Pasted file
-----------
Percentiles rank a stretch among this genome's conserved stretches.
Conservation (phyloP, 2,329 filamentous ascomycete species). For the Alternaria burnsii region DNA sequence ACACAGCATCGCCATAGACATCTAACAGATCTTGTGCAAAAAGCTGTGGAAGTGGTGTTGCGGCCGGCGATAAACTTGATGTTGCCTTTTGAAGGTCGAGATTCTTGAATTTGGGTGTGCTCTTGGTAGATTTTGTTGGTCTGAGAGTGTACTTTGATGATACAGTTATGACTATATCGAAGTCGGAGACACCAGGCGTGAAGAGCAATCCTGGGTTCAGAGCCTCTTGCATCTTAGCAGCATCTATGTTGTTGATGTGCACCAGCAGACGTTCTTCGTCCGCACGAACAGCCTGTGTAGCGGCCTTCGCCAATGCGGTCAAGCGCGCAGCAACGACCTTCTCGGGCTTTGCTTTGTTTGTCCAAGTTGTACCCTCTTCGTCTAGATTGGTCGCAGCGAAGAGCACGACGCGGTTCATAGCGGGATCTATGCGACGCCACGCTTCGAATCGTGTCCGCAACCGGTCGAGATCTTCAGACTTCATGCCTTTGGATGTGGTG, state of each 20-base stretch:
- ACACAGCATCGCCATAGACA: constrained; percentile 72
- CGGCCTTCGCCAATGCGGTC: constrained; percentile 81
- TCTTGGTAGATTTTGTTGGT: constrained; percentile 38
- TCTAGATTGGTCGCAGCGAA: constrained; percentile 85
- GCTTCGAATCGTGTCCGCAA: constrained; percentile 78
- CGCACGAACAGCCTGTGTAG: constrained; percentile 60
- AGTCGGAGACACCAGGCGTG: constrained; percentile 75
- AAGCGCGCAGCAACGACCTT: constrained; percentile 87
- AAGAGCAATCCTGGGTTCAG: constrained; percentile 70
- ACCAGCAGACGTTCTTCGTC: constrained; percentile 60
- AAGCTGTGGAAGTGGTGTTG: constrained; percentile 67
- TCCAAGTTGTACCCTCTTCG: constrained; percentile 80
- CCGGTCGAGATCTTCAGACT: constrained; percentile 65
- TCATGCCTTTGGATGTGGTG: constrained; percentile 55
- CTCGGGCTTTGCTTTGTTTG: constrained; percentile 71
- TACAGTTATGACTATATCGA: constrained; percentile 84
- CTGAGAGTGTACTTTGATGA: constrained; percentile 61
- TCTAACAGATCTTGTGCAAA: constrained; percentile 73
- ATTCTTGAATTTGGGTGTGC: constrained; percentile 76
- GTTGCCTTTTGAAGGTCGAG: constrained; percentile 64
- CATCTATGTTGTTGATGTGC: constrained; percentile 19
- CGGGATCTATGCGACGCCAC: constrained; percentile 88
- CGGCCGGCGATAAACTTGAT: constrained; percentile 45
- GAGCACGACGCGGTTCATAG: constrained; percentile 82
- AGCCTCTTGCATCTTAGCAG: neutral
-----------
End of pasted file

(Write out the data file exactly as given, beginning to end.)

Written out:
Percentiles rank a stretch among this genome's conserved stretches.
Conservation (phyloP, 2,329 filamentous ascomycete species). For the Alternaria burnsii region DNA sequence ACACAGCATCGCCATAGACATCTAACAGATCTTGTGCAAAAAGCTGTGGAAGTGGTGTTGCGGCCGGCGATAAACTTGATGTTGCCTTTTGAAGGTCGAGATTCTTGAATTTGGGTGTGCTCTTGGTAGATTTTGTTGGTCTGAGAGTGTACTTTGATGATACAGTTATGACTATATCGAAGTCGGAGACACCAGGCGTGAAGAGCAATCCTGGGTTCAGAGCCTCTTGCATCTTAGCAGCATCTATGTTGTTGATGTGCACCAGCAGACGTTCTTCGTCCGCACGAACAGCCTGTGTAGCGGCCTTCGCCAATGCGGTCAAGCGCGCAGCAACGACCTTCTCGGGCTTTGCTTTGTTTGTCCAAGTTGTACCCTCTTCGTCTAGATTGGTCGCAGCGAAGAGCACGACGCGGTTCATAGCGGGATCTATGCGACGCCACGCTTCGAATCGTGTCCGCAACCGGTCGAGATCTTCAGACTTCATGCCTTTGGATGTGGTG, state of each 20-base stretch:
- ACACAGCATCGCCATAGACA: constrained; percentile 72
- CGGCCTTCGCCAATGCGGTC: constrained; percentile 81
- TCTTGGTAGATTTTGTTGGT: constrained; percentile 38
- TCTAGATTGGTCGCAGCGAA: constrained; percentile 85
- GCTTCGAATCGTGTCCGCAA: constrained; percentile 78
- CGCACGAACAGCCTGTGTAG: constrained; percentile 60
- AGTCGGAGACACCAGGCGTG: constrained; percentile 75
- AAGCGCGCAGCAACGACCTT: constrained; percentile 87
- AAGAGCAATCCTGGGTTCAG: constrained; percentile 70
- ACCAGCAGACGTTCTTCGTC: constrained; percentile 60
- AAGCTGTGGAAGTGGTGTTG: constrained; percentile 67
- TCCAAGTTGTACCCTCTTCG: constrained; percentile 80
- CCGGTCGAGATCTTCAGACT: constrained; percentile 65
- TCATGCCTTTGGATGTGGTG: constrained; percentile 55
- CTCGGGCTTTGCTTTGTTTG: constrained; percentile 71
- TACAGTTATGACTATATCGA: constrained; percentile 84
- CTGAGAGTGTACTTTGATGA: constrained; percentile 61
- TCTAACAGATCTTGTGCAAA: constrained; percentile 73
- ATTCTTGAATTTGGGTGTGC: constrained; percentile 76
- GTTGCCTTTTGAAGGTCGAG: constrained; percentile 64
- CATCTATGTTGTTGATGTGC: constrained; percentile 19
- CGGGATCTATGCGACGCCAC: constrained; percentile 88
- CGGCCGGCGATAAACTTGAT: constrained; percentile 45
- GAGCACGACGCGGTTCATAG: constrained; percentile 82
- AGCCTCTTGCATCTTAGCAG: neutral